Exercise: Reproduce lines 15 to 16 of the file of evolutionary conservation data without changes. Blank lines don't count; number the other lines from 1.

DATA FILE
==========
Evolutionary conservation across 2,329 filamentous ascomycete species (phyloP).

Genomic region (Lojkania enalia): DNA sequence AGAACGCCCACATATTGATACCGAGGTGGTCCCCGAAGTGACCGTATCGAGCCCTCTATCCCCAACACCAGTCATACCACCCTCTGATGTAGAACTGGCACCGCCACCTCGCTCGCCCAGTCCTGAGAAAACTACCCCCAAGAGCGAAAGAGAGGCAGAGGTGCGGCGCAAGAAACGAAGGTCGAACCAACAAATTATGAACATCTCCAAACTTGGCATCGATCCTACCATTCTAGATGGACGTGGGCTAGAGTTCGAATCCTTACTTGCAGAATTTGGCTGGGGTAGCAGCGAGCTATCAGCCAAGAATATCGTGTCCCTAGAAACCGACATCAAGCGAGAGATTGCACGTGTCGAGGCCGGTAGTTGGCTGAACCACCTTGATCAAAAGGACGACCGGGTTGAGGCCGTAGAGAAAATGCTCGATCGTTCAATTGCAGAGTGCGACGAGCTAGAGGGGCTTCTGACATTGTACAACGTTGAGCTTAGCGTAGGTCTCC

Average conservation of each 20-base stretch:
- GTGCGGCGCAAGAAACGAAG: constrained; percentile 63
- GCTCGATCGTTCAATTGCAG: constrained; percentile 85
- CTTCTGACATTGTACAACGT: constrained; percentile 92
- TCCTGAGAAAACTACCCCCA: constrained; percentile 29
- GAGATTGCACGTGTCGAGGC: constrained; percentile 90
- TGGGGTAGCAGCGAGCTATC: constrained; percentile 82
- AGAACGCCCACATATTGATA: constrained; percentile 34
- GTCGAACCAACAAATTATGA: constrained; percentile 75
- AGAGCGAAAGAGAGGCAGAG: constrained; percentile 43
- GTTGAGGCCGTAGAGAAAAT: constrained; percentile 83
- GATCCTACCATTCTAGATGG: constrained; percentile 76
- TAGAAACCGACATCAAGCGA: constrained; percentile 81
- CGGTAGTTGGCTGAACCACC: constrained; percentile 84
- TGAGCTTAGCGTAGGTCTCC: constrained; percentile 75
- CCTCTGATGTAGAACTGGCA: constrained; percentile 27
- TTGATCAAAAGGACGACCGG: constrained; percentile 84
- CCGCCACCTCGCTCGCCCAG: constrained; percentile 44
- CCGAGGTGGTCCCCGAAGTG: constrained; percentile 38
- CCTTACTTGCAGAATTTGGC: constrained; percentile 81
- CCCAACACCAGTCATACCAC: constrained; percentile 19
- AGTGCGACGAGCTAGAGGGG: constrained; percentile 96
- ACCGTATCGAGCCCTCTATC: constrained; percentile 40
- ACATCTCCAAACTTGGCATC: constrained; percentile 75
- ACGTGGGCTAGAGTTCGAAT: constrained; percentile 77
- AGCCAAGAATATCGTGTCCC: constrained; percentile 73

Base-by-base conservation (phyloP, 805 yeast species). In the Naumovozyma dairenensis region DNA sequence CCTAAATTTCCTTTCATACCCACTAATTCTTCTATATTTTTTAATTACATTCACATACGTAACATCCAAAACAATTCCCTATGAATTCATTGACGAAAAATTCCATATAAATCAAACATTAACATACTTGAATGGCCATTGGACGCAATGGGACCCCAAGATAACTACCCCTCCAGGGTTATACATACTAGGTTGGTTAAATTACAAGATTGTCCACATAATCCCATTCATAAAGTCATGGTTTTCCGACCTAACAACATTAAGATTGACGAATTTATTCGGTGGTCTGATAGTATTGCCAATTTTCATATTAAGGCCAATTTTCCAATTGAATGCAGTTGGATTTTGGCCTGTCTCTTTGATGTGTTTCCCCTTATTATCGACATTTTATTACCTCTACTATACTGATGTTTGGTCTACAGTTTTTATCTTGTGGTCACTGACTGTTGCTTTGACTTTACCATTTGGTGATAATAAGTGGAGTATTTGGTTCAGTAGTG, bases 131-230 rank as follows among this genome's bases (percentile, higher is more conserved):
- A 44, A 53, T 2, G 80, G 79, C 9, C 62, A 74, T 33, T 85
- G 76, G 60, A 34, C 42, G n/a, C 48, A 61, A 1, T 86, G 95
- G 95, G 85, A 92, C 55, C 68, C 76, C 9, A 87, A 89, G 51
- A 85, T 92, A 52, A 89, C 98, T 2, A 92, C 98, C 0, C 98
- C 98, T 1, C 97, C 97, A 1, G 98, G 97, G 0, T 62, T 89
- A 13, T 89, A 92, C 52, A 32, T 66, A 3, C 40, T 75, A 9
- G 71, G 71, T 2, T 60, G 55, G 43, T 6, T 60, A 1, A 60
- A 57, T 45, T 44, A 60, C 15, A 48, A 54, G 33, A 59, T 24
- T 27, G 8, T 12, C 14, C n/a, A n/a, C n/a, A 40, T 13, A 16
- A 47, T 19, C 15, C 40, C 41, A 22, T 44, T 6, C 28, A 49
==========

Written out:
- TAGAAACCGACATCAAGCGA: constrained; percentile 81
- CGGTAGTTGGCTGAACCACC: constrained; percentile 84